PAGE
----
xtranormal is a tool that allows you to create animated videos simply by typing in your script.  You have control over your characters, the voices, the backgrounds, even technical stuff like camera angles.  Many teachers at MRU have used this tool with students.  Andrew Reid's CP Biology students recently made videos describing current environmental threats, and addressing how those threats can be reduced through the use of new technologies.  Cindy Robert's classes have also used xtranormal to make videos describing their team strategy for succeeding in the stock market game.  Scroll down to check out some of their amazing work!

Here's a basic comic tutorial for xtranormal (created by Daring Librarian, Gwyneth Jones):

Some on the ground tips from MRU classrooms:

  • Be careful when choosing characters and backgrounds.  Your free account only comes with 300XP (xtranormal points) and you'll need to choose the cheaper characters and backgrounds in order to have enough XP left to publish your movie.  You'll see a running total of your movie's costs at the top of your screen.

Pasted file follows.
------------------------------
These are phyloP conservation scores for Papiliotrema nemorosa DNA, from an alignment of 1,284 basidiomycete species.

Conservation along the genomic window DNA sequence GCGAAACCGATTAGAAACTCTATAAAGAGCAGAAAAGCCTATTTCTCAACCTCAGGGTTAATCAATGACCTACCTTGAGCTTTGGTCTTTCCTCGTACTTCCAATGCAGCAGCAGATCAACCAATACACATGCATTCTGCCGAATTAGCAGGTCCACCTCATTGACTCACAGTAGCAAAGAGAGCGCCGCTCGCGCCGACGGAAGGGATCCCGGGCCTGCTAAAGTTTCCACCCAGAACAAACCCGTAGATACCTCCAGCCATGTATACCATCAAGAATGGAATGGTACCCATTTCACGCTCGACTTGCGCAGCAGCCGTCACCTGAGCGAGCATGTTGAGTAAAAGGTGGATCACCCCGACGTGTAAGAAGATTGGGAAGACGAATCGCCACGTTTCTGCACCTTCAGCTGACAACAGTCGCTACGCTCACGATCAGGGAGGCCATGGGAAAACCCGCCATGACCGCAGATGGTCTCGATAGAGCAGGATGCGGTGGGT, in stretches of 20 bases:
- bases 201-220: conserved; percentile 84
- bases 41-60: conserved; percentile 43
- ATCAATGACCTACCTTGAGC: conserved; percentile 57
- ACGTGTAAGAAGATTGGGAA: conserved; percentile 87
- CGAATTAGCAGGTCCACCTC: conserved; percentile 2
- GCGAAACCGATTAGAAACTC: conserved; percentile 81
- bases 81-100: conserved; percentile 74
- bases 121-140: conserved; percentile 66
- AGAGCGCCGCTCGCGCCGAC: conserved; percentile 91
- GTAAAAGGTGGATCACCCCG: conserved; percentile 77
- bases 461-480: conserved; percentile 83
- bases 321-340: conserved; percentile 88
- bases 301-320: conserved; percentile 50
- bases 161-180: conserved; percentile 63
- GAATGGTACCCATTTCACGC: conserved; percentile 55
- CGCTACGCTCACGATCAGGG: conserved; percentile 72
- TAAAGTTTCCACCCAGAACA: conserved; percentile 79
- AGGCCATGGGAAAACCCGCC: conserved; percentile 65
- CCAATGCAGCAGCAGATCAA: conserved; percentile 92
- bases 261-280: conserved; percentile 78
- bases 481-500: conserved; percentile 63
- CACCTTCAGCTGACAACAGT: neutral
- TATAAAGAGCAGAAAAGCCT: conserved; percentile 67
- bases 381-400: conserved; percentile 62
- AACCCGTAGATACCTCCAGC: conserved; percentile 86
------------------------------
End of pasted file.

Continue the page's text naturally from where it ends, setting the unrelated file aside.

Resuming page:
• Don't make your script too long.  The longer your movie is, the longer it will take to render and publish, and the more chance of things getting hung up.  Try to keep your time to 2 minutes or less for the best chances of success.
  • Be careful when you type in your script.  Your characters will read everything as typed, even mistakes.  Listen all the way through before publishing.
  • Some voices are more understandable than others.  If you're having trouble understanding the voice, try another voice, or make some changes in your script to eliminate words that are causing problems with the audio.
  • Some backgrounds allow you to insert your own still images and video (the first example here is a demo of this - the picture of wind turbines was inserted by the students).  If you want to use this function, make sure you choose the correct backgrounds before typing in your script.  Changing backgrounds mid-edit can lose your script (so you'd have to retype it in).
  • Create your script first, then copy and paste into the character boxes when you're ready.
  • Spend at least twice as much time on your script as you spend creating effects, choosing characters, camera angles, etc.